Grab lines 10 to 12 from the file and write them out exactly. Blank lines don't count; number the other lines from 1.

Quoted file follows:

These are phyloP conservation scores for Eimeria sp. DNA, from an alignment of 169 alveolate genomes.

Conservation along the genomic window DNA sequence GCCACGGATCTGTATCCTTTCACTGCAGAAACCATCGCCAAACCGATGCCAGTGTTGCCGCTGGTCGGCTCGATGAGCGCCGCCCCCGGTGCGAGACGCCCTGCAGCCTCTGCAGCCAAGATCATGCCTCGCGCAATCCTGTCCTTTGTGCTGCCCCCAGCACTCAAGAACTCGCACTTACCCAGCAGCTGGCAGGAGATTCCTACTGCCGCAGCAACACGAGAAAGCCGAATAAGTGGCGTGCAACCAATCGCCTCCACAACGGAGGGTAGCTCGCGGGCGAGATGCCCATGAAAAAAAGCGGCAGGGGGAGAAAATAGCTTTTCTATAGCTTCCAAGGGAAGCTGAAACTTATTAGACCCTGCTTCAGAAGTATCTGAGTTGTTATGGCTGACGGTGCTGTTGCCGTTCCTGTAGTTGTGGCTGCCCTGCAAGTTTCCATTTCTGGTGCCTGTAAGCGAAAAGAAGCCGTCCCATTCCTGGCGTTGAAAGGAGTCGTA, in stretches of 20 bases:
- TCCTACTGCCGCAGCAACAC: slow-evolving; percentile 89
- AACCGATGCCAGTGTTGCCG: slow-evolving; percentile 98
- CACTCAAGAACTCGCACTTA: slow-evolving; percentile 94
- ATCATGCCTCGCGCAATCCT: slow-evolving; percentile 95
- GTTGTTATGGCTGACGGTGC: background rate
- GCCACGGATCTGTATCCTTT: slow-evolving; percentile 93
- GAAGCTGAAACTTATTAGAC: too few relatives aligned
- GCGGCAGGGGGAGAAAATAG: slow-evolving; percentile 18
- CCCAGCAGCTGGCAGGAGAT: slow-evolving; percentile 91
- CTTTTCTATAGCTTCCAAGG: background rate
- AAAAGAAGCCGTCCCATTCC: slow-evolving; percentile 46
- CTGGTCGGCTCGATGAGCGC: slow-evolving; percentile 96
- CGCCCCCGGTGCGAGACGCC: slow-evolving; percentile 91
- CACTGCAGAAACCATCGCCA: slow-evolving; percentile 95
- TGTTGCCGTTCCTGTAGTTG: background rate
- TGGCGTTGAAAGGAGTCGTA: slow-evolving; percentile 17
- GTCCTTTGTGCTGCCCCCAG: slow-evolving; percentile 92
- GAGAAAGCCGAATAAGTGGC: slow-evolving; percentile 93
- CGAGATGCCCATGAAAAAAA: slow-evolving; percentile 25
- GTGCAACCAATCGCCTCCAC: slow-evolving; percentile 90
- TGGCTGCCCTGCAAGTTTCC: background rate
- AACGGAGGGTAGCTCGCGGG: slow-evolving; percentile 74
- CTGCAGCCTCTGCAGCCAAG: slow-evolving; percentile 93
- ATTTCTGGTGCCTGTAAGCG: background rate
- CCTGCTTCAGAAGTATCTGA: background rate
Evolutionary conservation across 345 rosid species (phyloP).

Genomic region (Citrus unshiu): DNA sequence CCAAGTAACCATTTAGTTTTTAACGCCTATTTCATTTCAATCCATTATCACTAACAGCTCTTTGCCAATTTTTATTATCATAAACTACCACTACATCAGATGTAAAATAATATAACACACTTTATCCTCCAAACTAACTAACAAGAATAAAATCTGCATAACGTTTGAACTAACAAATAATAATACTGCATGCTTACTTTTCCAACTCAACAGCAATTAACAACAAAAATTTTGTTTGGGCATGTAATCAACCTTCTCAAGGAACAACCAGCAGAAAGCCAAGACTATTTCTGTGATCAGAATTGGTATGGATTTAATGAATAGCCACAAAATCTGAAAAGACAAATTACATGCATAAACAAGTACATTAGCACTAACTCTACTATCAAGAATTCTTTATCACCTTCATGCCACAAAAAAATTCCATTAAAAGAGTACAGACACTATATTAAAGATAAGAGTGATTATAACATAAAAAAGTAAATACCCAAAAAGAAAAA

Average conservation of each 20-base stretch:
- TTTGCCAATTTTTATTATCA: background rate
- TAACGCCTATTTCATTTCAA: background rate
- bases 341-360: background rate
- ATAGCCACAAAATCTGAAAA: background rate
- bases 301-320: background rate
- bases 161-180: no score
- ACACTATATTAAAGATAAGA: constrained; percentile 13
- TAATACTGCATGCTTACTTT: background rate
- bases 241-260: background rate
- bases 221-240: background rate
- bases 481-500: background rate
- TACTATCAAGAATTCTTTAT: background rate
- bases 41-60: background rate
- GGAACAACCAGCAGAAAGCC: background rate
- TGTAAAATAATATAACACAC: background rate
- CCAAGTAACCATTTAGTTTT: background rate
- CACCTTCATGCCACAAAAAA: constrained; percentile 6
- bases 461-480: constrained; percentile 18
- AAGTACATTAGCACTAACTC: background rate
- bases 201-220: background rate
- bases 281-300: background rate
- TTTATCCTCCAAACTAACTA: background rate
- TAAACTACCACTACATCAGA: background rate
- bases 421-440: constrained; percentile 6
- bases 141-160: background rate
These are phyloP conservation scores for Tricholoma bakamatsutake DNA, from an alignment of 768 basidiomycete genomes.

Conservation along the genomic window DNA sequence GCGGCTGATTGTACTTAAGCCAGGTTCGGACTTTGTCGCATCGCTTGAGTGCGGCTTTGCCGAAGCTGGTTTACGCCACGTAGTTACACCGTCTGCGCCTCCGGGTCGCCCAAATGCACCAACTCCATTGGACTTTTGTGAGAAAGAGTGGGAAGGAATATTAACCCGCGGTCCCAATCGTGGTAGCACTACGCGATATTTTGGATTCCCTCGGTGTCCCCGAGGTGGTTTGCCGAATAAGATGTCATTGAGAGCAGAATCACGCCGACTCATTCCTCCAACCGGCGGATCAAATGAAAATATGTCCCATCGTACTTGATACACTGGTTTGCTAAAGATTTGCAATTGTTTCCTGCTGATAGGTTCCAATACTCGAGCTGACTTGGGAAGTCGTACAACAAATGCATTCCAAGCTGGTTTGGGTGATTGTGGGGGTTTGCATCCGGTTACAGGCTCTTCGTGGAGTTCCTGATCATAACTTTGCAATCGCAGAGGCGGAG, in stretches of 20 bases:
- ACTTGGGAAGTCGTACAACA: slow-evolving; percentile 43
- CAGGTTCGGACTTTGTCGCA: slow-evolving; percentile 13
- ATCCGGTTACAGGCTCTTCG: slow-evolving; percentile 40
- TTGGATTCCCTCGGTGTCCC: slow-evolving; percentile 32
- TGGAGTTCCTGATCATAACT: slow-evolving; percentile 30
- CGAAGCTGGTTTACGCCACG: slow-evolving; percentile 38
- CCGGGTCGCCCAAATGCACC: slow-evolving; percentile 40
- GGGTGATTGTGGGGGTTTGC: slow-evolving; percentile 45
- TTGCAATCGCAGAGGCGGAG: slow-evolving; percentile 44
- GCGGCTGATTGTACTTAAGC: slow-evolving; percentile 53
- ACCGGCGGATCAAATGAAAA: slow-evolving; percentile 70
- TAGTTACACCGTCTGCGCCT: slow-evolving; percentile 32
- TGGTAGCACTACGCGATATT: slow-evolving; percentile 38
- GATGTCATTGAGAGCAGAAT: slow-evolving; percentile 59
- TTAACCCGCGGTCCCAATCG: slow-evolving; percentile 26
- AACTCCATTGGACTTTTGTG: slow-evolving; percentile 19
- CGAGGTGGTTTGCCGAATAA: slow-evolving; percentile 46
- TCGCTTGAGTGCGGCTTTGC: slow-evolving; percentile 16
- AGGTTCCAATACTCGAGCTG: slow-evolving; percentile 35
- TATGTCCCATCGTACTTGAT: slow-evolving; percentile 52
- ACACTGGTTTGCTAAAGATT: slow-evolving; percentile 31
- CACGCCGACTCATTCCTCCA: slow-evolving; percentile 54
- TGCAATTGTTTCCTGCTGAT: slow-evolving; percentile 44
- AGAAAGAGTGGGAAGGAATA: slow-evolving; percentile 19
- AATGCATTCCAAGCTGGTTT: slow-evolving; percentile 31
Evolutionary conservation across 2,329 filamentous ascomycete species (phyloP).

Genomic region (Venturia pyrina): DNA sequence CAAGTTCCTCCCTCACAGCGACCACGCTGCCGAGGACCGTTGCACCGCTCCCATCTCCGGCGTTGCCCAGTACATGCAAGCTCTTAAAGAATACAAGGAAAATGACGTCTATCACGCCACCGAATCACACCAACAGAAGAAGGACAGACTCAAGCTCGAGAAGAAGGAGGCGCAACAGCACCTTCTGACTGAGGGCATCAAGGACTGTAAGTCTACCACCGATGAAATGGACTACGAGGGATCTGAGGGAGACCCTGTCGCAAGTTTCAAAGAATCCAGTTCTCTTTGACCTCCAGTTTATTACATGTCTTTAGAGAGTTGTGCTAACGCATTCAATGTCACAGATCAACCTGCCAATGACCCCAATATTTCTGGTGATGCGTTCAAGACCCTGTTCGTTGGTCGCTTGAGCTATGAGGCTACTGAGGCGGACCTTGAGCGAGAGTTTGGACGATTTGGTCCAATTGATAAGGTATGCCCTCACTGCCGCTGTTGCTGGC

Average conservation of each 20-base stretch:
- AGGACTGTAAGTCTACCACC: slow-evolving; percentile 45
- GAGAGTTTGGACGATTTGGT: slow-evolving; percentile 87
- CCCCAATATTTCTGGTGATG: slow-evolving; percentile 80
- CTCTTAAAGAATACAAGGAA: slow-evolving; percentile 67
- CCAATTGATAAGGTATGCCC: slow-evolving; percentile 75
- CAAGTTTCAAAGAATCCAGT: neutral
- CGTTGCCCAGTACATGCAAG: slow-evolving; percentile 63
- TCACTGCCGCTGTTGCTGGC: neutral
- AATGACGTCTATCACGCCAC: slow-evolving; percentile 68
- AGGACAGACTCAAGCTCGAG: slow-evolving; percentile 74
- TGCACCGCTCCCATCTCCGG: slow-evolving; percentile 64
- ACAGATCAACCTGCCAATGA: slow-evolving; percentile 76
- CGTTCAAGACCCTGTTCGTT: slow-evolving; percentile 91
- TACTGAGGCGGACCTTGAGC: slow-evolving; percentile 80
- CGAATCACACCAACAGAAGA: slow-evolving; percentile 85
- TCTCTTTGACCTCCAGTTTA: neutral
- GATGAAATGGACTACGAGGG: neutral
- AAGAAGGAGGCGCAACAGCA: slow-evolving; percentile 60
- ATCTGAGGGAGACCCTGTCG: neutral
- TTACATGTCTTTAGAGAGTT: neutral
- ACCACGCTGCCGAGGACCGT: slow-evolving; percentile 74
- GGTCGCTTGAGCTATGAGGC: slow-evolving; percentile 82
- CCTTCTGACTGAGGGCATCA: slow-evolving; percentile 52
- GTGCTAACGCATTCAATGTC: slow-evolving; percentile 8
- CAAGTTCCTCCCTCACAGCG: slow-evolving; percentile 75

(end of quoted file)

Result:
- GCGGCAGGGGGAGAAAATAG: slow-evolving; percentile 18
- CCCAGCAGCTGGCAGGAGAT: slow-evolving; percentile 91
- CTTTTCTATAGCTTCCAAGG: background rate